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Winning the War on Bedtime Battles
February 2010

With dishes to wash, bills to pay and dogs to walk, most parents long to make good use of those precious evening hours or enjoy some much needed relaxation after the kids have gone to bed. Unfortunately, for many families, things rarely go as planned. Parents often fight a nightly battle with their children, constantly coaxing them to sleep or back to sleep, hours after their true bedtime.

Kids see sleep as an interruption to their busy and exciting day and parents often find themselves tired and guilty when it’s time for the kids to hit the hay. However, bedtime doesn’t have to be a miserable experience. With a consistent approach and a few crafty strategies, you’ll learn to make the time leading up to lights out a mellow, memorable time that you actually look forward to. The result? Less stress for you, more sleep for your child and perhaps even a reduction in your caffeine consumption.

Routine, routine, routine! Creating a bedtime ritual is the single most important tactic you can use to reclaim your evening. You may need to experiment, but what’s important is to develop a plan and stick to it (parents often create further problems by jumping between methods and schedules). Look at bedtime as a wonderful opportunity for quality time with your kids and select activities that both you and your children will enjoy. The routine should be about 20 to 30 minutes long and follow the same sequence of events every night. Your pre-slumber routine might include: a bath, a book and then a song before lights out.

Slow it down. If your kids are re-enacting wrestling moves or playing high-energy video games right before bedtime, you can’t expect them to instantly wind down. To ease into snooze mode, always keep things quiet the last hour before bedtime. Turn off the TV and computer, put away noisy toys and dim the lights. Encourage the whole family to enjoy quiet activities like reading and puzzles. Sleep will become more appealing if the whole family learns to slow down.

Keep your kids in the loop. Clearly spell out bedtime routines with your children and post the plan in their room. Praise them as each step is completed and give them a heads up about what will happen next. E.g. “After you brush your teeth, we’ll read one of your favourite books.” Kids adapt easily if they know what to expect. Before you know it, your children will be on cruise control moving from the bathroom, to bookshelf, to bed.

Make it universal. There are bound to be times when you won’t be there to put the kids to bed so it’s wise to make this routine as simple and straightforward enough for anyone to follow. That way, one night out on the town won’t destroy your hard-earned progress.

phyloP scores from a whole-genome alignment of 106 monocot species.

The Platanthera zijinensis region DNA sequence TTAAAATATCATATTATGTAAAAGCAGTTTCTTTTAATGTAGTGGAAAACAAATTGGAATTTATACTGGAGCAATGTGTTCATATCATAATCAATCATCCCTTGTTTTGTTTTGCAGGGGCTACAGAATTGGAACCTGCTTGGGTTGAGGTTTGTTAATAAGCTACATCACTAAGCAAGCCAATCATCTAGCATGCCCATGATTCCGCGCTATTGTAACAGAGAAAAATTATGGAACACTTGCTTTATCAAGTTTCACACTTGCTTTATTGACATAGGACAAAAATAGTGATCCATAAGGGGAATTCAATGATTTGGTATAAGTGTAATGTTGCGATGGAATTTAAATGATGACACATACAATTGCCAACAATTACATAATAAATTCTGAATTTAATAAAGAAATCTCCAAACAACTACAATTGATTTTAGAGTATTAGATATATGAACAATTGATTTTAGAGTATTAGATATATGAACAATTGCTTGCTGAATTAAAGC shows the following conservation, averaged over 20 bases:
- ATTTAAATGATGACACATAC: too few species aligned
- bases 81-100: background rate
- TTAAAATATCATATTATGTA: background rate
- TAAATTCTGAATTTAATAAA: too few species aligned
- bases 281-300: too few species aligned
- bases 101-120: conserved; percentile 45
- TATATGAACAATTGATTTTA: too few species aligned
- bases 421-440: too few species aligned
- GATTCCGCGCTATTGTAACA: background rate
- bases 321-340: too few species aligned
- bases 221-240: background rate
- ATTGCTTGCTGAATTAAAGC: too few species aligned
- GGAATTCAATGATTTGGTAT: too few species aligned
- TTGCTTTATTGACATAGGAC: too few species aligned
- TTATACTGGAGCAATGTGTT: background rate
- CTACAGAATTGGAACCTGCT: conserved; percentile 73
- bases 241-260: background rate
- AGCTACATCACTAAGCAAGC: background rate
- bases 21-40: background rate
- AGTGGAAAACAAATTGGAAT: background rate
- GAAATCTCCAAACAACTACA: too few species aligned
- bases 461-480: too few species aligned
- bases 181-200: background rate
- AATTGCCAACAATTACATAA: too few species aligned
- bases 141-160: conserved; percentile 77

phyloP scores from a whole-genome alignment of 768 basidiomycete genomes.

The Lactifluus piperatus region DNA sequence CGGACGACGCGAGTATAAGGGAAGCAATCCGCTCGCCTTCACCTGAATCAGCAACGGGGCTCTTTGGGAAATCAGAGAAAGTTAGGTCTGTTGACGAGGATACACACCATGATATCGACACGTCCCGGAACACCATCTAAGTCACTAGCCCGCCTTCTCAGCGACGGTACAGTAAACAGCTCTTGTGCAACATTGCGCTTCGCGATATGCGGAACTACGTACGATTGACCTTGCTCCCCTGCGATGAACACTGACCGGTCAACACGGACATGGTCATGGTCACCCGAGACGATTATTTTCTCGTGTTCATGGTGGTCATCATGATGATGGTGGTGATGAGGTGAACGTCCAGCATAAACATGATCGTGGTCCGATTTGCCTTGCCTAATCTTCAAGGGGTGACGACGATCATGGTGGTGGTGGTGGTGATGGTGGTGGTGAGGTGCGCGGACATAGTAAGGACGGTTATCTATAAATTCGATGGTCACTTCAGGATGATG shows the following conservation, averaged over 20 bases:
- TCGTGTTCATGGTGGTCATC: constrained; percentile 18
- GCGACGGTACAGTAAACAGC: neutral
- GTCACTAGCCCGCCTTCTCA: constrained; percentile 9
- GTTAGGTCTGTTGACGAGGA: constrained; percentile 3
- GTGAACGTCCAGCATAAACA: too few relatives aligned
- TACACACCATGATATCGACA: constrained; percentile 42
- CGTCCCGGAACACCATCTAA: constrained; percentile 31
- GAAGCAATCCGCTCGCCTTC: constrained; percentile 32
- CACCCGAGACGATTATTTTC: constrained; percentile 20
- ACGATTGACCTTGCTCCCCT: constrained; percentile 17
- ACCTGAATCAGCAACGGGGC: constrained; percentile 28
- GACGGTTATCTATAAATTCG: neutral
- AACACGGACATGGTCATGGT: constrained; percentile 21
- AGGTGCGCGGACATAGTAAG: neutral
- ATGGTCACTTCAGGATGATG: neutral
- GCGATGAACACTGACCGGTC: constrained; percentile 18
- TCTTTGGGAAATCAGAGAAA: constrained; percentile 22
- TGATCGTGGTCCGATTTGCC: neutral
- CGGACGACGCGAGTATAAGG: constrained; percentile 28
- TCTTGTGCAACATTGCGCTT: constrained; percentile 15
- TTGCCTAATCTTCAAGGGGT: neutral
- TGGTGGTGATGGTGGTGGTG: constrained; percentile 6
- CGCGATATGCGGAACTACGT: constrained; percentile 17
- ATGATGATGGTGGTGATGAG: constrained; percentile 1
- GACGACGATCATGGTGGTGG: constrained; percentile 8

Stand your ground. Always give children a 30-minute heads-up before their bedtime routine starts. Let them know that bedtime is non-negotiable—don’t allow for an extra 20 minutes just because there are tears. Once the pre-sleep routine is complete, remind them that there is no reason for them to leave their room. If they start wandering down the hall, calmly return them to bed without getting sucked in to reasoning, bargaining or arguing. Also, try to address all of the ‘excuses’ or means of delaying bedtime e.g. “I need a drink”, “I need to go to the bathroom”, “I don’t like the dark”. In making pre-bedtime preparations e.g. installing a night light or keeping a small drink next to the bed, you’re limiting the reasons for your child to leave their room.

Kids will often go to great lengths to get your attention, be it positive or negative. By keeping your words to a minimum and keeping your cool, children will eventually get the hint. If you’re used to high-drama pre-slumber then know you’ll probably need to return kids to their room many times before they get the message. But by holding your ground and staying consistent, know that it will get progressively easier every night.

Change with the times. If your 10-year-old is resisting your seven o’clock lights out policy, it may be time to revisit the ground rules. Every child’s need for sleep is different at different ages and stages. Signs bedtime is too early include: trouble falling asleep and waking up several times in the night. They may not be getting enough sleep if you have to physically wake them from a deep slumber every morning, or if they’re unusually cranky around dinner time. If you notice a great change in kids’ bed or waking time behaviour—whether they seem sluggish or restless—it may be appropriate to adjust their sleep routine.

Find your own path. There are many ways to help children get to sleep and there are no right or wrong solutions. Do your research on different sleep philosophies, trust your instincts and map out a plan that works best for your family.

You may not win the bedtime battle every single night, but with patience, persistence and, most importantly consistency, you’ll be able to change your kid’s bedtime routine for the better and enjoy the benefits of more time to yourself, less stress and most importantly, well rested kids.

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